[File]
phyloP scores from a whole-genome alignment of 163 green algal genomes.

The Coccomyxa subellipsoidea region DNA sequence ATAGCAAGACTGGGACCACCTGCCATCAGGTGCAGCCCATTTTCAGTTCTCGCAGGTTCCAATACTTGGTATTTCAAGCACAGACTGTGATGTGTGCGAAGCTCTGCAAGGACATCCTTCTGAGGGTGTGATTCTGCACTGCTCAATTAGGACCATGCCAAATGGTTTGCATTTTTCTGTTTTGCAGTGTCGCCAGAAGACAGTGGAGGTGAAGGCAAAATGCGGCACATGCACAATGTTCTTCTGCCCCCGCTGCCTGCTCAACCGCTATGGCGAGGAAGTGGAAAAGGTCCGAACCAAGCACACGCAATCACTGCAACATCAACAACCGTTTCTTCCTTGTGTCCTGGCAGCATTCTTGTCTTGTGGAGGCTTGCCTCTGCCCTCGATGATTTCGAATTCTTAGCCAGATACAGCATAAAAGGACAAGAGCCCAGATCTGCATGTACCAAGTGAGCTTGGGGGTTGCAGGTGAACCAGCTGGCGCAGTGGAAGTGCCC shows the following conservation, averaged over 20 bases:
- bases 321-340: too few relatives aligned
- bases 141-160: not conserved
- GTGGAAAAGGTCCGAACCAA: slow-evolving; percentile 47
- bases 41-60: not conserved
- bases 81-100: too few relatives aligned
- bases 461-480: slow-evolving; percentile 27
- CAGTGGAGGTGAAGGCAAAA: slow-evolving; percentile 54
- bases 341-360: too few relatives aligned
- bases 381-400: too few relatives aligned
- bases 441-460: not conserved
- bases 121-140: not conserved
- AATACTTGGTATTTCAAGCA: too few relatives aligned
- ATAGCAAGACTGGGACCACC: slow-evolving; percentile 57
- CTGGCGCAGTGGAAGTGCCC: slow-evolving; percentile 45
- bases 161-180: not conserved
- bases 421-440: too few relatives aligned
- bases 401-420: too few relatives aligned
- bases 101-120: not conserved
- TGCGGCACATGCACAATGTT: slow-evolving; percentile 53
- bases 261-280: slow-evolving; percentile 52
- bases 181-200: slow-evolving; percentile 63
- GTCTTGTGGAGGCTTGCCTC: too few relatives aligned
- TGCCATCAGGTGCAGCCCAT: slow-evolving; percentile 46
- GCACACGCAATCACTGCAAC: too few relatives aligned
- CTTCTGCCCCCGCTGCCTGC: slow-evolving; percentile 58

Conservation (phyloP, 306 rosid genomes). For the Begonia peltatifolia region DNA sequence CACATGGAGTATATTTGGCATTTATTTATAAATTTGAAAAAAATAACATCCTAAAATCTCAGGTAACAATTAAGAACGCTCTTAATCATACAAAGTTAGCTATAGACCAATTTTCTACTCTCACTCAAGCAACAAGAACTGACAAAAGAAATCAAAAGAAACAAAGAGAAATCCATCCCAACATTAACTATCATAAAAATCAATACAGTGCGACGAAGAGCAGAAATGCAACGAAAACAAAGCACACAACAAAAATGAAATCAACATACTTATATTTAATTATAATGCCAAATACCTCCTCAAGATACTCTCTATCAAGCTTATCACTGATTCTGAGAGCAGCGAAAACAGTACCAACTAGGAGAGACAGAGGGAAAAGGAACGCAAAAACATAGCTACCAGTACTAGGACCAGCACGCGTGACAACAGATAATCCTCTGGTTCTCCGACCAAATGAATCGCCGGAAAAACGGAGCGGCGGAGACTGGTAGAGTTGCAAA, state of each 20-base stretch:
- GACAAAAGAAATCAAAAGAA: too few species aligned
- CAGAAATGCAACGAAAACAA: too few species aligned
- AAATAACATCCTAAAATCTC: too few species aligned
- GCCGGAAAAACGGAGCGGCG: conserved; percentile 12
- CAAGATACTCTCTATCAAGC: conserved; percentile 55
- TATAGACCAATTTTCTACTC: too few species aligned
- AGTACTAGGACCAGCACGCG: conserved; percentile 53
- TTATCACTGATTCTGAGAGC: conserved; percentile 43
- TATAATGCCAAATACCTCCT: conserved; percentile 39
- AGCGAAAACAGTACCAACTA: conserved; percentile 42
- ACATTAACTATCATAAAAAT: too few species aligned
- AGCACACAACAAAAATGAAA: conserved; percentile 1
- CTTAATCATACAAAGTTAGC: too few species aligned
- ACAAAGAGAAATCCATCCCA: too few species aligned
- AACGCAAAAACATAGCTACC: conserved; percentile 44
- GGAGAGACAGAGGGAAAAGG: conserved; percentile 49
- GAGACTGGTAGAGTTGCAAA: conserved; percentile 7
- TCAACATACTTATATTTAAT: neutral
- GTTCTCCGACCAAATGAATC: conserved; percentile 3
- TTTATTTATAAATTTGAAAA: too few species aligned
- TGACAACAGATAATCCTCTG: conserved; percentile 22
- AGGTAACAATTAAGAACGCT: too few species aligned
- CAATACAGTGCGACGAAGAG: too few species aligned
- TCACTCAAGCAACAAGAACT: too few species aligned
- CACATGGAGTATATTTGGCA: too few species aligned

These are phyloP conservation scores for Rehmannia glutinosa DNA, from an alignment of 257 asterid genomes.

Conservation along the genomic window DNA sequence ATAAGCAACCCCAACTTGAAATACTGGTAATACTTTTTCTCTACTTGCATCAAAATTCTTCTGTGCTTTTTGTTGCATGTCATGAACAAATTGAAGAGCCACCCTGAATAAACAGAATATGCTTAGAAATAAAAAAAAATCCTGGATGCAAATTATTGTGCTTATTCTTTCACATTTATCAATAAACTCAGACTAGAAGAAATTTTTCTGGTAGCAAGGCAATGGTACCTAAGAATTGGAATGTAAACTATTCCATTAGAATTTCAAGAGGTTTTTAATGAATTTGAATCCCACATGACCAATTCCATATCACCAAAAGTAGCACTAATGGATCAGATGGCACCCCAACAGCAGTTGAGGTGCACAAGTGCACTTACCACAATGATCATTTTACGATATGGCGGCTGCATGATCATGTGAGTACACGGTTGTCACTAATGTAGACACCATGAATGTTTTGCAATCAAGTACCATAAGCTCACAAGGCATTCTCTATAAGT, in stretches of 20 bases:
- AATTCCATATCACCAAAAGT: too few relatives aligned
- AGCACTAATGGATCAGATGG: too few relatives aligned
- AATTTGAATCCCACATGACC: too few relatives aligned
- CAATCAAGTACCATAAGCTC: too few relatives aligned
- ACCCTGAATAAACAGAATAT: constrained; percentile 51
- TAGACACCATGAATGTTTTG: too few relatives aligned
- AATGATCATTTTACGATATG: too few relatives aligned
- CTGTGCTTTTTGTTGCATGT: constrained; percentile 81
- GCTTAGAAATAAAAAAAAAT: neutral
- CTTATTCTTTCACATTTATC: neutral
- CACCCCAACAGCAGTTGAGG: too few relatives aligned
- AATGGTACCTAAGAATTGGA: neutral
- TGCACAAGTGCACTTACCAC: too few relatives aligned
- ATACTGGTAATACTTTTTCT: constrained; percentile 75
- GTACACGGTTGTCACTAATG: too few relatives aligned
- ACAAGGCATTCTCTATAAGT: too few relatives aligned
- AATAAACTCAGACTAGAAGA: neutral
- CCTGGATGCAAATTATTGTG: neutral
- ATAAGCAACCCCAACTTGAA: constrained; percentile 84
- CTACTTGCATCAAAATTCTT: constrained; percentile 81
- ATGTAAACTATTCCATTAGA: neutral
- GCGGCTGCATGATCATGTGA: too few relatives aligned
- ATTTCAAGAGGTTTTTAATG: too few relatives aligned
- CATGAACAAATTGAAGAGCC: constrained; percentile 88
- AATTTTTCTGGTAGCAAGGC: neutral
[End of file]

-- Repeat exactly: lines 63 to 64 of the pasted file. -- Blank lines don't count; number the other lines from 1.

- CTGTGCTTTTTGTTGCATGT: constrained; percentile 81
- GCTTAGAAATAAAAAAAAAT: neutral